In Art, Commentary, News on March 11, 2010 at 2:56 pm

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Digital Art: Medium or Metaphor
by Scott Ligon

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Digital Art has traditionally been categorized as a tool and as a medium. The software program, Adobe Photoshop, for example, is one of my favorite image making tools because of its unparalleled ability to manipulate and synthesize elements from different sources, allowing one to create something unique and cohesive. Digital art is also considered to be a medium, when the digital platform is used from start to finish. This is often applied to creative endeavors, which are time based, interactive and/or virtual.

I’ve been thinking about this a lot and I keep coming back to the conclusion that digital art is not a medium.  Notwithstanding, at any given time in any given circumstance, digital art may essentially function as a medium

Ultimately, I’m not overly concerned whether people want to consider digital art to be a medium or not.  Yet I do believe that it is true, that digital art does function beyond the constraints of a medium.  But even more important than that being true, it is irrelevant. Even the asking of this question implies an outmoded way of thinking.

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“Fully realizing the enabling potential of digital technology requires fluidity of thinking. It requires the ability to consider the potential relationships between elements rather than subdivide them into increasingly arbitrary categories”
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Digital technology is blurring the boundaries between mediums, to extent that already many former, long-standing boundaries have completely lost their meaning. Whether something is a still image, moves, interacts with the viewer, has sound, or is only sound, comes down to the various choices in one’s digital toolbox, rather than examples of different mediums. This blurring of boundaries changes the approach to creative endeavors.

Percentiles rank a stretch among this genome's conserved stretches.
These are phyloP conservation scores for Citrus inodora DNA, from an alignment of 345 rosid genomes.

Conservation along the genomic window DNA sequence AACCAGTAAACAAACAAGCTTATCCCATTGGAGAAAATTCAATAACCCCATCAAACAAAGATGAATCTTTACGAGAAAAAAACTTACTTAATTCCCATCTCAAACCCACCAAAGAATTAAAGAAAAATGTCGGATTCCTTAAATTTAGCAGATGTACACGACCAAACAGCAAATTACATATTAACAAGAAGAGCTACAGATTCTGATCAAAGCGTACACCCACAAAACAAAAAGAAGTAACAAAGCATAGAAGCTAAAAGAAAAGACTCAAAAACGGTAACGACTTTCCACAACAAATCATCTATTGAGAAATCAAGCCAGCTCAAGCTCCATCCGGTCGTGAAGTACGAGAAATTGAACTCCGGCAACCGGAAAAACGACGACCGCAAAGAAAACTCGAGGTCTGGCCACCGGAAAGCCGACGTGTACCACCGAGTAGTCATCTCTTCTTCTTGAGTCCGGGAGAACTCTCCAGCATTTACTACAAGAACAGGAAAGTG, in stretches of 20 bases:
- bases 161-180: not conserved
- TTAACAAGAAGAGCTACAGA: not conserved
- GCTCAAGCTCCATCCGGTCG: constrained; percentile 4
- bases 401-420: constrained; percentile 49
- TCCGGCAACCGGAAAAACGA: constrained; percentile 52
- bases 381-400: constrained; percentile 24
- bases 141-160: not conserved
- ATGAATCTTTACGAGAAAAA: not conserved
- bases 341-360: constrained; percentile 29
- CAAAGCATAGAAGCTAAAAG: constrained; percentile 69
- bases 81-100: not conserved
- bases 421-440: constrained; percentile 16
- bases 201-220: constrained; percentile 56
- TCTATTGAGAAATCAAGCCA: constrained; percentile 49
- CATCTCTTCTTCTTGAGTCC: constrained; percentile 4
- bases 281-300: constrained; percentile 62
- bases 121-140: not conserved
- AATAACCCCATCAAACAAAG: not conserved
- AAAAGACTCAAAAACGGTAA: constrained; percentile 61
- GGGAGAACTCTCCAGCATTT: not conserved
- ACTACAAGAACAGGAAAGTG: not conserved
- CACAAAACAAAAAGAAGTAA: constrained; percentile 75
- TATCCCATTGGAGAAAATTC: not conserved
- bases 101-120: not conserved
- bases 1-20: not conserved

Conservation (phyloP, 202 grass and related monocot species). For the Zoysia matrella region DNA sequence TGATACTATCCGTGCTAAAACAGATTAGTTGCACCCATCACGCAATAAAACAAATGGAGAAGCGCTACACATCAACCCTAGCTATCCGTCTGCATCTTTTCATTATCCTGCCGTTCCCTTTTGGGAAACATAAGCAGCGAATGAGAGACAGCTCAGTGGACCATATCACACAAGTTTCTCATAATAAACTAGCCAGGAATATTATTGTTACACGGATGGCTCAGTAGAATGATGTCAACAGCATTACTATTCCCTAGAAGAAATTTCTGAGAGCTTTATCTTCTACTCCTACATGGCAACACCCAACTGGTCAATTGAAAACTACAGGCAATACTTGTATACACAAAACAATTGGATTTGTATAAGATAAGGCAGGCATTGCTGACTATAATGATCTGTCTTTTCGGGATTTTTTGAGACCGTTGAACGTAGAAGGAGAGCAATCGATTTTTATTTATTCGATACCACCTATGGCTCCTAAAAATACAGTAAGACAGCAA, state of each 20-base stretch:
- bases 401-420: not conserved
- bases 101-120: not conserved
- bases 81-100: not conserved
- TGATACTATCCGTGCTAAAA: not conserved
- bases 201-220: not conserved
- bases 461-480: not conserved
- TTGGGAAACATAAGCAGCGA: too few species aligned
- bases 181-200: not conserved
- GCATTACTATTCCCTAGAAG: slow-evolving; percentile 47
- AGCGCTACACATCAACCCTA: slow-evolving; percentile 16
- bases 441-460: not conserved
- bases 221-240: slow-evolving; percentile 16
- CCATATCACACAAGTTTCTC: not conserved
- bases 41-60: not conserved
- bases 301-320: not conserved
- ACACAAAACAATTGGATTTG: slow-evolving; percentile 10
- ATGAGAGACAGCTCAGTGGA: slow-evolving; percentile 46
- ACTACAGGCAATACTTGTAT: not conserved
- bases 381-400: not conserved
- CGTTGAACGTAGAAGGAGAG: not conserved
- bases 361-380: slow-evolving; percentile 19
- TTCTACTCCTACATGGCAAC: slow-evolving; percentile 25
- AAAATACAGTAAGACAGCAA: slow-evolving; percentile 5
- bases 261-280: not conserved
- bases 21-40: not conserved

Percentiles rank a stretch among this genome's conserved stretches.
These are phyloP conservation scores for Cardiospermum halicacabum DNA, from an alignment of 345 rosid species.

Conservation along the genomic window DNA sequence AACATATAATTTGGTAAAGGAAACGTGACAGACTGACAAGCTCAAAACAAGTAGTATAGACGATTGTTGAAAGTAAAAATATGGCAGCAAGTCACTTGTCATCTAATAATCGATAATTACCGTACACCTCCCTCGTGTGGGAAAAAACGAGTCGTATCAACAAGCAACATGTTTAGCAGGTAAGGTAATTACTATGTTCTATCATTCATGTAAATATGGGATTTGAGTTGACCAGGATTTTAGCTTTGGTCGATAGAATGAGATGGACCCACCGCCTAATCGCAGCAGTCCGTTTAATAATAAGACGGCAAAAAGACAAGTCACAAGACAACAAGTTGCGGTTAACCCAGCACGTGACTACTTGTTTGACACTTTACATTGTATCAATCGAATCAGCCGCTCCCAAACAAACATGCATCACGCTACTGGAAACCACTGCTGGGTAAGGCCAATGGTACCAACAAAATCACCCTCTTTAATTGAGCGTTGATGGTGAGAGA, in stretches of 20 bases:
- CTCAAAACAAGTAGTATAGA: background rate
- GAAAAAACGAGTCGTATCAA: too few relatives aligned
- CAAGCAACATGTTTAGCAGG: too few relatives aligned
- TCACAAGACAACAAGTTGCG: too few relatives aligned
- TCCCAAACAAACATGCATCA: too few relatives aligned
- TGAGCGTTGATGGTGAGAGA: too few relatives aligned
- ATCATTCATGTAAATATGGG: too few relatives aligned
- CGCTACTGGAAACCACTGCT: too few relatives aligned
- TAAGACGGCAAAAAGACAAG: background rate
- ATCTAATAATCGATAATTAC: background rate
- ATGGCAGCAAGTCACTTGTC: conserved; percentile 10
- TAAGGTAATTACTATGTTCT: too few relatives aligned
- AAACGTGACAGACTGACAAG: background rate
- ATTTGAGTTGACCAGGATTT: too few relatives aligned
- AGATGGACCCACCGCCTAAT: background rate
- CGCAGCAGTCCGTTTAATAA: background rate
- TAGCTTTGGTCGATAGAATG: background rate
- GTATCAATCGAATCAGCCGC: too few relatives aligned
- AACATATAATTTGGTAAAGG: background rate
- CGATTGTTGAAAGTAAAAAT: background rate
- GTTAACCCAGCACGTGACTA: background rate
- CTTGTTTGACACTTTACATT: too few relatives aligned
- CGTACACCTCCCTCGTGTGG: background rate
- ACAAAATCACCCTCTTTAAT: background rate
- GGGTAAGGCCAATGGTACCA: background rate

Why?  Because, a medium as traditionally defined has certain specific characteristics. In many respects, mediums are also defined by their limitations.

Imagine this.  Oil paint has a slow drying time and acrylic paint has a quick drying time. A painter who uses either of these mediums had better understand these qualities if he or she is to create a successful painting. An artist who creates a metal sculpture had better understand the limits of his materials before he or she installs a forty foot structure in a public area! Digital art (or digital technology applied to creative pursuits) functions beyond the constraints of a medium.

And yet, digital art is made up of the placement of programmed ones and zeros. It has no inherent characteristics. If it appears to have characteristics at all, it’s because of current technological limitations.

When we think of digital 3D animation, for instance, we might think of smooth geometricized figures–a kind of simplified realism with sophisticated lighting. If 3D animation seems defined by these characteristics, it’s because, given the technological limitations of recent year, this style of 3D animation could do well. Hence, due to such temporary technological limitations, this particular application of digital art has the appearance of a medium.

We see this, recognize these qualities, and can then identify this work as digital 3D animation.

Every day, software designers are developing better and better interfaces, working to eliminate or minimize barriers, and aesthetic imperfections. And every year processing power and file storage increase exponentially. Which suffices to say, that technical limitation in the digital art realm is always temporary…not an inherent characteristic.

Without absolute limitations, I would suggest, digital art cannot have any characteristics. For, through evolution, it can look like anything. Consequentially, without any characteristics, I feel hard pressed to define digital technology as a medium.